Hai Yao and Michael Kern were posing for a picture in a lab packed with microscopes, computers and other scientific equipment when the photographer asked, “How close are you?”
Without hesitation, Kern threw an arm around Yao’s shoulders, and they beamed at the camera with the kind of familiarity that comes from working together for 13 years.
Yao is a Clemson University professor, and Kern is a professor at The Medical University of South Carolina (MUSC). But to the professors, any divisions between the two universities have been completely erased.
Yao and Kern serve as a shining example of how researchers from two institutions can work seamlessly together, sharing ideas, constructive criticism and credit for success.
The partnership has benefited both. Yao and Kern have generated millions in research funding, co-authored several papers and provided dozens of students with opportunities to work on the cutting-edge of bioengineering research.
The collaboration serves as a model others could follow, Yao and Kern said.
Trust and respect for each other has been key, they said, and so has support from the two universities’ leadership.
“Clemson and MUSC can do a joint venture with each other, so this is a good example,” said Yao, the Ernest R. Norville Endowed Chair in Biomedical Engineering. “If another party wants to do these things with Clemson, we can develop another collaborative program like this.”
A big part of what makes it possible is the Clemson-MUSC Bioengineering Program. The program started in 2003 as a way of strengthening health care research in South Carolina.
One of the big advantages of bringing together Clemson’s bioengineers and MUSC’s clinicians and scientists is that they can approach the same research challenges from different perspectives. The approach helps come up with solutions that neither group could discover on its own.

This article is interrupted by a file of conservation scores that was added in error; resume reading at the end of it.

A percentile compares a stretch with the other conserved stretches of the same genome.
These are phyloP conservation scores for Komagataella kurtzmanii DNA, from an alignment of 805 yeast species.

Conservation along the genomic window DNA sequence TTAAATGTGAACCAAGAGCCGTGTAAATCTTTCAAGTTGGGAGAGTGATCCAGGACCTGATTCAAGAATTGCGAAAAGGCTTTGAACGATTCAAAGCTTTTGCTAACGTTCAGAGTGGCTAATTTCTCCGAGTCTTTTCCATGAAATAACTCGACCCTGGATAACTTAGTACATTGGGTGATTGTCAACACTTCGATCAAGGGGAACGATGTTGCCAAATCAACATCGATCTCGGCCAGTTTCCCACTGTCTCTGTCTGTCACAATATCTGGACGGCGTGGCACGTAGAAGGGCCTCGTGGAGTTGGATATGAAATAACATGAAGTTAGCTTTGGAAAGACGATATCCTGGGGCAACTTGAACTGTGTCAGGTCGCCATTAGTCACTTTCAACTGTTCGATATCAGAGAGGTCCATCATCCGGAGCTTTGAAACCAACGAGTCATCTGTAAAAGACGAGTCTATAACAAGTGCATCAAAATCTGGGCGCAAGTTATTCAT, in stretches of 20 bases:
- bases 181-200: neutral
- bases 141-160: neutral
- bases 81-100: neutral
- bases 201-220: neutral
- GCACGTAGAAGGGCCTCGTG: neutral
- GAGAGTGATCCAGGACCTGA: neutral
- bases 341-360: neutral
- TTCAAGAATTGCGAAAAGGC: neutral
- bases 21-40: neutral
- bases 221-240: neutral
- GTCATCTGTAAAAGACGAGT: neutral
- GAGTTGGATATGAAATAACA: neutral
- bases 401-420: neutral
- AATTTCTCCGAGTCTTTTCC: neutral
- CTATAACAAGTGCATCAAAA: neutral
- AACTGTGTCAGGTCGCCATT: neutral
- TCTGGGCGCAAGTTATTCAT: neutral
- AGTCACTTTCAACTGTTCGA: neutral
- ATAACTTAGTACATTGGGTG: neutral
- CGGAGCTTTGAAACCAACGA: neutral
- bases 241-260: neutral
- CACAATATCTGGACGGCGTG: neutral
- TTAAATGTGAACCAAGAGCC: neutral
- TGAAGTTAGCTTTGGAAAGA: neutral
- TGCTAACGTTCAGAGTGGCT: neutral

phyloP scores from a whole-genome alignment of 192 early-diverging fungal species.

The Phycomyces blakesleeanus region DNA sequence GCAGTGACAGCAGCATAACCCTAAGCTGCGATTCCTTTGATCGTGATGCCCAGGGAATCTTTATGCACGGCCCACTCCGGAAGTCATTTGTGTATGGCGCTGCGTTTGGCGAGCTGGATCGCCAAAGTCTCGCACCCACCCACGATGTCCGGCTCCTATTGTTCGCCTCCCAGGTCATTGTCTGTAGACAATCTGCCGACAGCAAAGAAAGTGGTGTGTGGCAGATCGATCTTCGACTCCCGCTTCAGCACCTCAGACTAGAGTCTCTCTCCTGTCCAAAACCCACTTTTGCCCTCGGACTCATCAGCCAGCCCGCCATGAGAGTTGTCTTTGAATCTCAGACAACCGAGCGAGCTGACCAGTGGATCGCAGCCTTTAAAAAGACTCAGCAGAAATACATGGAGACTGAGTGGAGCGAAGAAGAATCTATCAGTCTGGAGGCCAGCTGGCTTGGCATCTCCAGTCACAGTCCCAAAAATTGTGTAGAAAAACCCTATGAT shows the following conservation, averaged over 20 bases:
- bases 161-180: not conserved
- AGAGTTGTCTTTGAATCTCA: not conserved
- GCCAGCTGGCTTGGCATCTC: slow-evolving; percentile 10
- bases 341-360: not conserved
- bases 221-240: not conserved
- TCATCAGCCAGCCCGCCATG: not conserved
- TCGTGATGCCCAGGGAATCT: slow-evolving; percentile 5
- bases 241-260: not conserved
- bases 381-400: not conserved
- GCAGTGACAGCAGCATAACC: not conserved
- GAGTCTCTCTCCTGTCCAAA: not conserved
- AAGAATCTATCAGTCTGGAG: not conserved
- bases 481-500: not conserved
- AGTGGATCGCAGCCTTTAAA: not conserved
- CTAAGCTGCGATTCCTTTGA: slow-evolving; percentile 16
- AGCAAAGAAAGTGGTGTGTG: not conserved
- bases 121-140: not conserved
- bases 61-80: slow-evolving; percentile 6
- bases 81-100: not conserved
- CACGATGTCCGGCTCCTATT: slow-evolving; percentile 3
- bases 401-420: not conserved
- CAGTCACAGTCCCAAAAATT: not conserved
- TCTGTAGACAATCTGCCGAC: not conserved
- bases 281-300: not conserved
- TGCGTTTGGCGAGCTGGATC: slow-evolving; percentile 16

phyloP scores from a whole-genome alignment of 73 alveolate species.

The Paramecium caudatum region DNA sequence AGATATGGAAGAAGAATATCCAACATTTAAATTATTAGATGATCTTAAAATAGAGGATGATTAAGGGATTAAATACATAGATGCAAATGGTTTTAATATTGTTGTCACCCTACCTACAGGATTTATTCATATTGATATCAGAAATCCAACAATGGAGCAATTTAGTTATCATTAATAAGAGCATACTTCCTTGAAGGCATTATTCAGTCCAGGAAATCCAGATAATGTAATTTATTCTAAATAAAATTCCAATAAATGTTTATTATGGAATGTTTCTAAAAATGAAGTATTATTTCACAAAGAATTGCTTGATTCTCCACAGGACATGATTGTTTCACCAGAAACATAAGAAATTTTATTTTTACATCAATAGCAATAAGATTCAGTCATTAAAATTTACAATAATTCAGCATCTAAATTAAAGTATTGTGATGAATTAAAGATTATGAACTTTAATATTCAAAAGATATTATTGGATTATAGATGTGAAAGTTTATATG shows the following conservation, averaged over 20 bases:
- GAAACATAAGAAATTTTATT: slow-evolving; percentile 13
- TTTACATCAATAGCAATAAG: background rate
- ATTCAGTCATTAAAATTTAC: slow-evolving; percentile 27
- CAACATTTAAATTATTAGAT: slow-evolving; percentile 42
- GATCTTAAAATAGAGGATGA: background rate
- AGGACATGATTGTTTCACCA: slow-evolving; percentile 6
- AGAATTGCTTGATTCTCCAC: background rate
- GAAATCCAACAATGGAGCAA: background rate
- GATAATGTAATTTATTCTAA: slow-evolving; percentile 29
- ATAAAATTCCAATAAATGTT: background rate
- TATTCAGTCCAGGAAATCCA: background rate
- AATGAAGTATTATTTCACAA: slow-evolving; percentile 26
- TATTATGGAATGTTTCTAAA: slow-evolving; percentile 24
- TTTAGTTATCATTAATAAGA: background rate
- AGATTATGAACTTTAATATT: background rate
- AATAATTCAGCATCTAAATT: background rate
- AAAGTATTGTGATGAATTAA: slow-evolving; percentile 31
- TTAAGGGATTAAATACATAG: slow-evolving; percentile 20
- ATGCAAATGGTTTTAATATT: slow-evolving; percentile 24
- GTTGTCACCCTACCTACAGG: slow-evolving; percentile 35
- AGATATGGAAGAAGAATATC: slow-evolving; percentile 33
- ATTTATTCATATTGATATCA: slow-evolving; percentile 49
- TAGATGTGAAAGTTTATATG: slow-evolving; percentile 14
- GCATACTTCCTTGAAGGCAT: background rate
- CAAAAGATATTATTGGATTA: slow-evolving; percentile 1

“This concept was instrumented by Dr. Martine LaBerge and supported by all the leadership at both institutions,” Yao said.
Yao and Kern began collaborating in 2005.
Yao was a postdoctoral researcher at the Georgia Institute of Technology when he left to join the Clemson-MUSC Bioengineering Program as an assistant professor. Kern, the more senior researcher, served as Yao’s mentor.
They have tapped several spigots of funding and worked on several projects over the years.
One of the latest projects is overseeing a T32 training program in MUSC’s James B. Edwards College of Dental Medicine. The program is funded by the National Institutes of Health and “encourages innovative and novel research training opportunities for individuals interested in pursuing independent research careers in dental, oral, and craniofacial research,” Yao and Kern said in a written statement.
Yao, who now serves as associate bioengineering department chair for the program, is among six Clemson faculty members embedded at MUSC and treated as if they were MUSC faculty members.
They have office and lab space on MUSC’s campus in downtown Charleston. Bureaucratic hurdles, such as parking permits, have been cleared away.
“This training program is critical for the dental school at MUSC,” Yao and Kern said in the statement. “Only 16 dental schools in the nation have this program.”